Mexico City keeps many secrets that have not yet been discovered. The archaeological wealth of the city is immense, so it is necessary to explore and preserve these places in order to understand the history as well as the culture of the capital. There are four little-recognized archeological zones waiting to be visited by tourists and locals.
The first one is the Archaeological Zone of Tlatelolco. This enclosure is part of the city's history and dates back to the 15th century. It is located in the Plaza de las Tres Culturas, in Tlatelolco. It was built by the Mexicas and has been restored on several occasions. It is currently one of the most visited tourist spots.
Another little-known archaeological zone is Cuicuilco. It is one of the oldest areas of the city and its origins date back more than 2,000 years. This place was used as a ceremonial center and has a large circular base, the only one of its kind in the world.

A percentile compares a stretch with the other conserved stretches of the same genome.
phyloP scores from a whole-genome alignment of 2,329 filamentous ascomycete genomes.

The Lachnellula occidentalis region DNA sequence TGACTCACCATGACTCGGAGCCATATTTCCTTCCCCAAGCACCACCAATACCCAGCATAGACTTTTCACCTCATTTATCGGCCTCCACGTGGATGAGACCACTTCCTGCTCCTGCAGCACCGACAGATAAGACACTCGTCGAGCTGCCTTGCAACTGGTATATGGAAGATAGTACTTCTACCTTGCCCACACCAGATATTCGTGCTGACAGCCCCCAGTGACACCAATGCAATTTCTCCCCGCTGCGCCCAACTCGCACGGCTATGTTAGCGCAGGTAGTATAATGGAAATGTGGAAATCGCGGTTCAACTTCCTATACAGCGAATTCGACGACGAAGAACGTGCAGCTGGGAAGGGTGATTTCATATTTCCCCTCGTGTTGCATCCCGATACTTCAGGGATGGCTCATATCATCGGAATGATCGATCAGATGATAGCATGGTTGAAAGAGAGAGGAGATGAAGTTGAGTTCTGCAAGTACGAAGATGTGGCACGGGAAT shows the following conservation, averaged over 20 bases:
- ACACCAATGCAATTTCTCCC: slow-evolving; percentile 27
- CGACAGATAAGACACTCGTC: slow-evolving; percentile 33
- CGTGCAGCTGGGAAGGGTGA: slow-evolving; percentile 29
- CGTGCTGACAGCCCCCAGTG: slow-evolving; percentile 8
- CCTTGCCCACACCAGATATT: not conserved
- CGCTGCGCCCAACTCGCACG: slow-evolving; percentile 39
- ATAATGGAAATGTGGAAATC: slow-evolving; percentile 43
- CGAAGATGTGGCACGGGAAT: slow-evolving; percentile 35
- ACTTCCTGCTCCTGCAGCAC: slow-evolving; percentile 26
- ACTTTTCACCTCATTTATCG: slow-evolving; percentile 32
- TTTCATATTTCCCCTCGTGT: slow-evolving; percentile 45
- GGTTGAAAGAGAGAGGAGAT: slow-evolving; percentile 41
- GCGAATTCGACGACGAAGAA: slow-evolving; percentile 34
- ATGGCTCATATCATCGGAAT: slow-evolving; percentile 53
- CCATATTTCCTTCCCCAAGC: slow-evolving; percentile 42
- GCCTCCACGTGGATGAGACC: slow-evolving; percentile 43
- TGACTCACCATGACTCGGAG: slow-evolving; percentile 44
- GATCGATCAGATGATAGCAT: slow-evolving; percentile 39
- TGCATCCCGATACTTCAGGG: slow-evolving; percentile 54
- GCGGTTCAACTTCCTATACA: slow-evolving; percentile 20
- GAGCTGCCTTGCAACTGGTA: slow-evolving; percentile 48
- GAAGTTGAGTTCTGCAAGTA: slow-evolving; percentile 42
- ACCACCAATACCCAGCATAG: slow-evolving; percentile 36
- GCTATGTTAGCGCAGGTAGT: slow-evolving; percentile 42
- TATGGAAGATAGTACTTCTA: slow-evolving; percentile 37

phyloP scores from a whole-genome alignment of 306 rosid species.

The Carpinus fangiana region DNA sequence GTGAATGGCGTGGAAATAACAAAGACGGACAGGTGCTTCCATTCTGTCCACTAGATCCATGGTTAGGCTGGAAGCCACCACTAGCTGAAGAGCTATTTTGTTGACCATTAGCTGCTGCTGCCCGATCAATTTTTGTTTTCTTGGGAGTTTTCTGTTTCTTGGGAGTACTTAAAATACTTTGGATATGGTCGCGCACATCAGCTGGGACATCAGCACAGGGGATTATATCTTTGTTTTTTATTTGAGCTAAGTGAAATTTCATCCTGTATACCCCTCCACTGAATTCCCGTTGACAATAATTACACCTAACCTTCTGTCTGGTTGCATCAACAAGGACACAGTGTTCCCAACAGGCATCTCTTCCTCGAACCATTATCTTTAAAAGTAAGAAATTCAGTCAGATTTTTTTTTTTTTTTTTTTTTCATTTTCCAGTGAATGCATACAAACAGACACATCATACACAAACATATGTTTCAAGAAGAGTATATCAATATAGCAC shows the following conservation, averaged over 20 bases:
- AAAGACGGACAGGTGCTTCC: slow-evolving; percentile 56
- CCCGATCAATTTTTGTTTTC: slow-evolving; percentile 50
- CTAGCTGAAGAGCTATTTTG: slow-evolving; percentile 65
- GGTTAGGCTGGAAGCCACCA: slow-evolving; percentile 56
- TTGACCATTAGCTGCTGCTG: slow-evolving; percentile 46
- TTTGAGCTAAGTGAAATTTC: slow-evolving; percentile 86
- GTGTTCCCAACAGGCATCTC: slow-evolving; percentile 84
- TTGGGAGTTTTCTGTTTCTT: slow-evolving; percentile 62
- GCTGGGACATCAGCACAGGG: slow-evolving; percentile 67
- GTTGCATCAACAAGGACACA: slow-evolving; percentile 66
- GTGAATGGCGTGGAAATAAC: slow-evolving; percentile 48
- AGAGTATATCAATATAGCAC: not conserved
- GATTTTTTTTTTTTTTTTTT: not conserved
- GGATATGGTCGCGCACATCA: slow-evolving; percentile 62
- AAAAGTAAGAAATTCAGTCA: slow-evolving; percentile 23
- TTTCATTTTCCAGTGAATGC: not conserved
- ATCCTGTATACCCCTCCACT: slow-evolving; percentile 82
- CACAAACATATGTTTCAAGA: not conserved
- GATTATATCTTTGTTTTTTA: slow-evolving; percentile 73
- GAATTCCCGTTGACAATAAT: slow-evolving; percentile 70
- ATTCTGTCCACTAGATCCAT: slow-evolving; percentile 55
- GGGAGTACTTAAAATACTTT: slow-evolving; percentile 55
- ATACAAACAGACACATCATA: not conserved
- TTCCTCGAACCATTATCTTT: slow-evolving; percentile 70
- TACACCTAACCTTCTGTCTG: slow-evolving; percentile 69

Third, we have the Mixcoac Archaeological Center, which was discovered in the 1980s during the construction of the subway. This place has archaeological remains dating from 200 BC to the pre-Hispanic era. There is still part of what was a pyramidal base dedicated to the God Mixcoatl, the East Platform and annex buildings, the Central Patio, the West Platform and its ceremonial plaza, and the adobe rooms.
Finally, there is the Cerro de la Estrella Archaeological Zone, which gained relevance because the New Fire ceremony was held there, with which the sun was prevented from dying. There you will find the Temple of Ehécatl dedicated to the God of the wind and dates from the year 1481. This place is considered one of the most important of the Mexica Culture.